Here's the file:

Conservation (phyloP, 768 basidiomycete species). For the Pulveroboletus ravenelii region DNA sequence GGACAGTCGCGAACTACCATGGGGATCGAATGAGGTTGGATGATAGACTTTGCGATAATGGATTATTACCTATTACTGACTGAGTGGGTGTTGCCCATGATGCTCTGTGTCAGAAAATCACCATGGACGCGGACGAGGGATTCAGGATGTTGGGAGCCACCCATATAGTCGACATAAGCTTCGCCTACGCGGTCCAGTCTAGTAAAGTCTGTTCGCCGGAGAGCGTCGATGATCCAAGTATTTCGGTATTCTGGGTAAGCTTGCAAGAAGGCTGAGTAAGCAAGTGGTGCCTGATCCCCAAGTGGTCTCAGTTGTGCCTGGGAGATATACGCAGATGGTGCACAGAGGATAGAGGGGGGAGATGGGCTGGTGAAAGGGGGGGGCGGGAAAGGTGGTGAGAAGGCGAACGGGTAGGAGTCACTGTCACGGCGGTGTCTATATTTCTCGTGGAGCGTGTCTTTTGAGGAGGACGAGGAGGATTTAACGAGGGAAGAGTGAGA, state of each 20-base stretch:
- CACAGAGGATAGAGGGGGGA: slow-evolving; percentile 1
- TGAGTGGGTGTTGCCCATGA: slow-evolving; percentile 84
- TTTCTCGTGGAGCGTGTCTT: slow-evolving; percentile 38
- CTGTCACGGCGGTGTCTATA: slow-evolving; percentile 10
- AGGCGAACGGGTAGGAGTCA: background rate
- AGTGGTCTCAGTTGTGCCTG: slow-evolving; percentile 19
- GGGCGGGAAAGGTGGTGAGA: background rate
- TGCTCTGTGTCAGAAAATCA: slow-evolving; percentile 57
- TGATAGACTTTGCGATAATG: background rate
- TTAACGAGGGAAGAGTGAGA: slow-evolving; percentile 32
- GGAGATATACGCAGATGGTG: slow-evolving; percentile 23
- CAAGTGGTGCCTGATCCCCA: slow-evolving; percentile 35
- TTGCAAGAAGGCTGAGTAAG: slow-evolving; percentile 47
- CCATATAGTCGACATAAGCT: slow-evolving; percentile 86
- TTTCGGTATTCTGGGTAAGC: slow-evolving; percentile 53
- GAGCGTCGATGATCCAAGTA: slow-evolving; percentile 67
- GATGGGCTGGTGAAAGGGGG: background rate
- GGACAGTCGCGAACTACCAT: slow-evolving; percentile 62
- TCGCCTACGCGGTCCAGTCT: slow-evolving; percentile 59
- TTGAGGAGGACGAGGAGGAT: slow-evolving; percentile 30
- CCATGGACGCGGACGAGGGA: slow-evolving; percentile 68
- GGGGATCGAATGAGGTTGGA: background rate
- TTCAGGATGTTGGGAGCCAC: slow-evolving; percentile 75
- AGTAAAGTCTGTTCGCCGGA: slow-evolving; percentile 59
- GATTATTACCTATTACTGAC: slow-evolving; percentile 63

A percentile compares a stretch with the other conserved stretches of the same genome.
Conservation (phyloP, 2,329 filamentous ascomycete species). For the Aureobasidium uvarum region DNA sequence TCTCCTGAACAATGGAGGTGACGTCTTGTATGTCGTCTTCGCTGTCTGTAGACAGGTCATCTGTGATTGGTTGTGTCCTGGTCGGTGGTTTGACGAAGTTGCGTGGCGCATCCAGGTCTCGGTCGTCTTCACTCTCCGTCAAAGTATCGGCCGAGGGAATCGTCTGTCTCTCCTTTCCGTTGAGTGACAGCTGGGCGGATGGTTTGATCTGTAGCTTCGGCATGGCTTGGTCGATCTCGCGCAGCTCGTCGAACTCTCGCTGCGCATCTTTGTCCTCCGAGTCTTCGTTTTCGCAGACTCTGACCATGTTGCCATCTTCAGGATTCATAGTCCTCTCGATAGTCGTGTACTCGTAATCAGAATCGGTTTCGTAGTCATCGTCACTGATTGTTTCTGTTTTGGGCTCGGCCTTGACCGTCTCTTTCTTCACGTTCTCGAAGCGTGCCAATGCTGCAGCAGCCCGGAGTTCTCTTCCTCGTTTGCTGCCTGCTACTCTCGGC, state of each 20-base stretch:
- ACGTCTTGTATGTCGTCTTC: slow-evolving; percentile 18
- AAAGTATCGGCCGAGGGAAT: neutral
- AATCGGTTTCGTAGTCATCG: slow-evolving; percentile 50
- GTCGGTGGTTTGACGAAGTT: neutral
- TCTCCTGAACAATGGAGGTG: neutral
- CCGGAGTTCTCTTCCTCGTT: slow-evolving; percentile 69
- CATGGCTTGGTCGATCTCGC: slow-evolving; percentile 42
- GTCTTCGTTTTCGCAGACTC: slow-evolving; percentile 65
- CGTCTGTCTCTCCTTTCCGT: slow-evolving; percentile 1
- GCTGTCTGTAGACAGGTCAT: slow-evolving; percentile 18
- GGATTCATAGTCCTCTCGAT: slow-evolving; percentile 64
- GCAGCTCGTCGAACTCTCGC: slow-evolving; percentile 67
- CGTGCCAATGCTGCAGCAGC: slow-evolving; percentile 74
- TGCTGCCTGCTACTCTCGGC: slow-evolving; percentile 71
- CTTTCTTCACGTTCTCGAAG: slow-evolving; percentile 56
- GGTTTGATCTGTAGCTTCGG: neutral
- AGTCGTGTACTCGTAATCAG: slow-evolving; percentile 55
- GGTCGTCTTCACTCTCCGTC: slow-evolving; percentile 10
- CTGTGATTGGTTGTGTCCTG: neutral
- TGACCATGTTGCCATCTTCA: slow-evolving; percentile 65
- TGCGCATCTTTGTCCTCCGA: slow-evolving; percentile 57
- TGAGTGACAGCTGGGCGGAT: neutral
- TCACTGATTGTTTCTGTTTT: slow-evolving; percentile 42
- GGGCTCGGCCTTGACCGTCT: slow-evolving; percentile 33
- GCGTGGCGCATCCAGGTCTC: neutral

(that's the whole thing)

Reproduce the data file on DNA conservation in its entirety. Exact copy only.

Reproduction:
Conservation (phyloP, 768 basidiomycete species). For the Pulveroboletus ravenelii region DNA sequence GGACAGTCGCGAACTACCATGGGGATCGAATGAGGTTGGATGATAGACTTTGCGATAATGGATTATTACCTATTACTGACTGAGTGGGTGTTGCCCATGATGCTCTGTGTCAGAAAATCACCATGGACGCGGACGAGGGATTCAGGATGTTGGGAGCCACCCATATAGTCGACATAAGCTTCGCCTACGCGGTCCAGTCTAGTAAAGTCTGTTCGCCGGAGAGCGTCGATGATCCAAGTATTTCGGTATTCTGGGTAAGCTTGCAAGAAGGCTGAGTAAGCAAGTGGTGCCTGATCCCCAAGTGGTCTCAGTTGTGCCTGGGAGATATACGCAGATGGTGCACAGAGGATAGAGGGGGGAGATGGGCTGGTGAAAGGGGGGGGCGGGAAAGGTGGTGAGAAGGCGAACGGGTAGGAGTCACTGTCACGGCGGTGTCTATATTTCTCGTGGAGCGTGTCTTTTGAGGAGGACGAGGAGGATTTAACGAGGGAAGAGTGAGA, state of each 20-base stretch:
- CACAGAGGATAGAGGGGGGA: slow-evolving; percentile 1
- TGAGTGGGTGTTGCCCATGA: slow-evolving; percentile 84
- TTTCTCGTGGAGCGTGTCTT: slow-evolving; percentile 38
- CTGTCACGGCGGTGTCTATA: slow-evolving; percentile 10
- AGGCGAACGGGTAGGAGTCA: background rate
- AGTGGTCTCAGTTGTGCCTG: slow-evolving; percentile 19
- GGGCGGGAAAGGTGGTGAGA: background rate
- TGCTCTGTGTCAGAAAATCA: slow-evolving; percentile 57
- TGATAGACTTTGCGATAATG: background rate
- TTAACGAGGGAAGAGTGAGA: slow-evolving; percentile 32
- GGAGATATACGCAGATGGTG: slow-evolving; percentile 23
- CAAGTGGTGCCTGATCCCCA: slow-evolving; percentile 35
- TTGCAAGAAGGCTGAGTAAG: slow-evolving; percentile 47
- CCATATAGTCGACATAAGCT: slow-evolving; percentile 86
- TTTCGGTATTCTGGGTAAGC: slow-evolving; percentile 53
- GAGCGTCGATGATCCAAGTA: slow-evolving; percentile 67
- GATGGGCTGGTGAAAGGGGG: background rate
- GGACAGTCGCGAACTACCAT: slow-evolving; percentile 62
- TCGCCTACGCGGTCCAGTCT: slow-evolving; percentile 59
- TTGAGGAGGACGAGGAGGAT: slow-evolving; percentile 30
- CCATGGACGCGGACGAGGGA: slow-evolving; percentile 68
- GGGGATCGAATGAGGTTGGA: background rate
- TTCAGGATGTTGGGAGCCAC: slow-evolving; percentile 75
- AGTAAAGTCTGTTCGCCGGA: slow-evolving; percentile 59
- GATTATTACCTATTACTGAC: slow-evolving; percentile 63

A percentile compares a stretch with the other conserved stretches of the same genome.
Conservation (phyloP, 2,329 filamentous ascomycete species). For the Aureobasidium uvarum region DNA sequence TCTCCTGAACAATGGAGGTGACGTCTTGTATGTCGTCTTCGCTGTCTGTAGACAGGTCATCTGTGATTGGTTGTGTCCTGGTCGGTGGTTTGACGAAGTTGCGTGGCGCATCCAGGTCTCGGTCGTCTTCACTCTCCGTCAAAGTATCGGCCGAGGGAATCGTCTGTCTCTCCTTTCCGTTGAGTGACAGCTGGGCGGATGGTTTGATCTGTAGCTTCGGCATGGCTTGGTCGATCTCGCGCAGCTCGTCGAACTCTCGCTGCGCATCTTTGTCCTCCGAGTCTTCGTTTTCGCAGACTCTGACCATGTTGCCATCTTCAGGATTCATAGTCCTCTCGATAGTCGTGTACTCGTAATCAGAATCGGTTTCGTAGTCATCGTCACTGATTGTTTCTGTTTTGGGCTCGGCCTTGACCGTCTCTTTCTTCACGTTCTCGAAGCGTGCCAATGCTGCAGCAGCCCGGAGTTCTCTTCCTCGTTTGCTGCCTGCTACTCTCGGC, state of each 20-base stretch:
- ACGTCTTGTATGTCGTCTTC: slow-evolving; percentile 18
- AAAGTATCGGCCGAGGGAAT: neutral
- AATCGGTTTCGTAGTCATCG: slow-evolving; percentile 50
- GTCGGTGGTTTGACGAAGTT: neutral
- TCTCCTGAACAATGGAGGTG: neutral
- CCGGAGTTCTCTTCCTCGTT: slow-evolving; percentile 69
- CATGGCTTGGTCGATCTCGC: slow-evolving; percentile 42
- GTCTTCGTTTTCGCAGACTC: slow-evolving; percentile 65
- CGTCTGTCTCTCCTTTCCGT: slow-evolving; percentile 1
- GCTGTCTGTAGACAGGTCAT: slow-evolving; percentile 18
- GGATTCATAGTCCTCTCGAT: slow-evolving; percentile 64
- GCAGCTCGTCGAACTCTCGC: slow-evolving; percentile 67
- CGTGCCAATGCTGCAGCAGC: slow-evolving; percentile 74
- TGCTGCCTGCTACTCTCGGC: slow-evolving; percentile 71
- CTTTCTTCACGTTCTCGAAG: slow-evolving; percentile 56
- GGTTTGATCTGTAGCTTCGG: neutral
- AGTCGTGTACTCGTAATCAG: slow-evolving; percentile 55
- GGTCGTCTTCACTCTCCGTC: slow-evolving; percentile 10
- CTGTGATTGGTTGTGTCCTG: neutral
- TGACCATGTTGCCATCTTCA: slow-evolving; percentile 65
- TGCGCATCTTTGTCCTCCGA: slow-evolving; percentile 57
- TGAGTGACAGCTGGGCGGAT: neutral
- TCACTGATTGTTTCTGTTTT: slow-evolving; percentile 42
- GGGCTCGGCCTTGACCGTCT: slow-evolving; percentile 33
- GCGTGGCGCATCCAGGTCTC: neutral